The author addresses the question of why there has been no national project on the history of political and social concepts in the United States analogous to those which have appeared in many countries in the wake of the Geschichtliche Grundbegriffe, the Handbuch politisch-sozialer Grundbegriffe in Frankreich and, the Historisches Wöterbuch der Philosophie. Nevertheless, by listing and explaining how to use a number of available internet resources, the author suggests ways for scholars to develop histories of central concepts in American public discourse
Asbestos, Aids and Genetically Modified Agriculture
David Vogel and Jabril Bensedrine
This article compares three health, safety and environmental policies in France and the United States: the regulation of asbestos, the regulatory impact of the health crisis associated with AIDS, and the regulation of genetically modified foods and seeds. These cases illustrate the evolution of regulatory policies and politics in France and the United States over the last three decades. In brief, risk management policies have become less politicized and risk averse in the United States, while they have become more politicized and risk averse in France. In many respects, regulatory politics and policies in France during the 1990s resemble those of the United States from the 1960s and through the late 1980s.
Using a comparative method, this article explores the reasons for the absence of a legal ban on Muslim headscarves in the United States. Study of France reveals a culture that values "public space" and "citizenship." The United States places more value on the generic concept of "religion" as the unifying bond among individuals, even of different religious groupings. Cross-religious sympathy is a distinctive feature of American culture and reflected in legal briefs to the Supreme Court. The article suggests that legal concepts are not merely reflections of social institutions but are important social facts in themselves.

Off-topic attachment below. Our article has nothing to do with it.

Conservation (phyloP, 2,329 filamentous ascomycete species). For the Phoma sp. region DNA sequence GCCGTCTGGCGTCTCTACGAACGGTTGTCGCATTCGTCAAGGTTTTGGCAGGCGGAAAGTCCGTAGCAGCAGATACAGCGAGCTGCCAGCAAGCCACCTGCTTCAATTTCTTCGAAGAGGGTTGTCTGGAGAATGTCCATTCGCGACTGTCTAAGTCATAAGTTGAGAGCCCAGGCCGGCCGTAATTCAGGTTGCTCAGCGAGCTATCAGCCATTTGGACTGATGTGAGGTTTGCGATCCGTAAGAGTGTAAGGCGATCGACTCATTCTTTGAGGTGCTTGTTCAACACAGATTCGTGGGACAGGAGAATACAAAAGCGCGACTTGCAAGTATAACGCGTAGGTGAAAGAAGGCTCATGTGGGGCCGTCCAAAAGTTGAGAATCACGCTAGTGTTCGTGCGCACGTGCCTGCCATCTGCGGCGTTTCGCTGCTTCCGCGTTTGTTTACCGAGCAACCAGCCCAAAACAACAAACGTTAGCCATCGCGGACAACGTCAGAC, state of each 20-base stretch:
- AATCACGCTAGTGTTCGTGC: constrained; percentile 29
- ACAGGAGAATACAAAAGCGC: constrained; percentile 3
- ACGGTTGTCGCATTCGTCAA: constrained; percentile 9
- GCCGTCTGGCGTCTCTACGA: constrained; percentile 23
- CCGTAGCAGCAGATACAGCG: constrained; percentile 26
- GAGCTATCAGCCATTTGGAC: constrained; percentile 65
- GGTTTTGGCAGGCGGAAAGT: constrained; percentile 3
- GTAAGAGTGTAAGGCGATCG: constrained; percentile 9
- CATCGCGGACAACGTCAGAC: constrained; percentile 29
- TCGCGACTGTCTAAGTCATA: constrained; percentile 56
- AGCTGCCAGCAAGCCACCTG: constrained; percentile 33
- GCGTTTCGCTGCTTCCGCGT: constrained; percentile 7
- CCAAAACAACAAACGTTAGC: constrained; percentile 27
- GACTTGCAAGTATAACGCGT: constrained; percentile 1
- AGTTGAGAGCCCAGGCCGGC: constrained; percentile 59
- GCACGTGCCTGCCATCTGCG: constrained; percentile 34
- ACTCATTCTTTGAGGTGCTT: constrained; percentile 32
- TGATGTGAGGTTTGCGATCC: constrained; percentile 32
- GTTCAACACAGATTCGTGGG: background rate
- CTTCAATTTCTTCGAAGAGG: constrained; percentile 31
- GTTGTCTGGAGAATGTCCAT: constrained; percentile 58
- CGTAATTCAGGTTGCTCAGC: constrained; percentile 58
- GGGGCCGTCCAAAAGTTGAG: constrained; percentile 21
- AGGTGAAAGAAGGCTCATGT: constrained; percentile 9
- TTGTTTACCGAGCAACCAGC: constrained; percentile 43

This article examines the historiography of cycling in the United States, highlighting notable works produced within the last couple of years. The author also considers several themes that are not well represented in the current literature. In particular, he suggests that scholars might focus on issues related to planning and policy, the environment, and youth studies.
Reflections for an American Audience
Since the relationship between France and the United States is going through a difficult period, we must find opportunities to talk things over.
It is true that it is not always easy to broach the subject of this relationship between the US and France in a balanced and reasonable way. We idealize its past and blacken its present.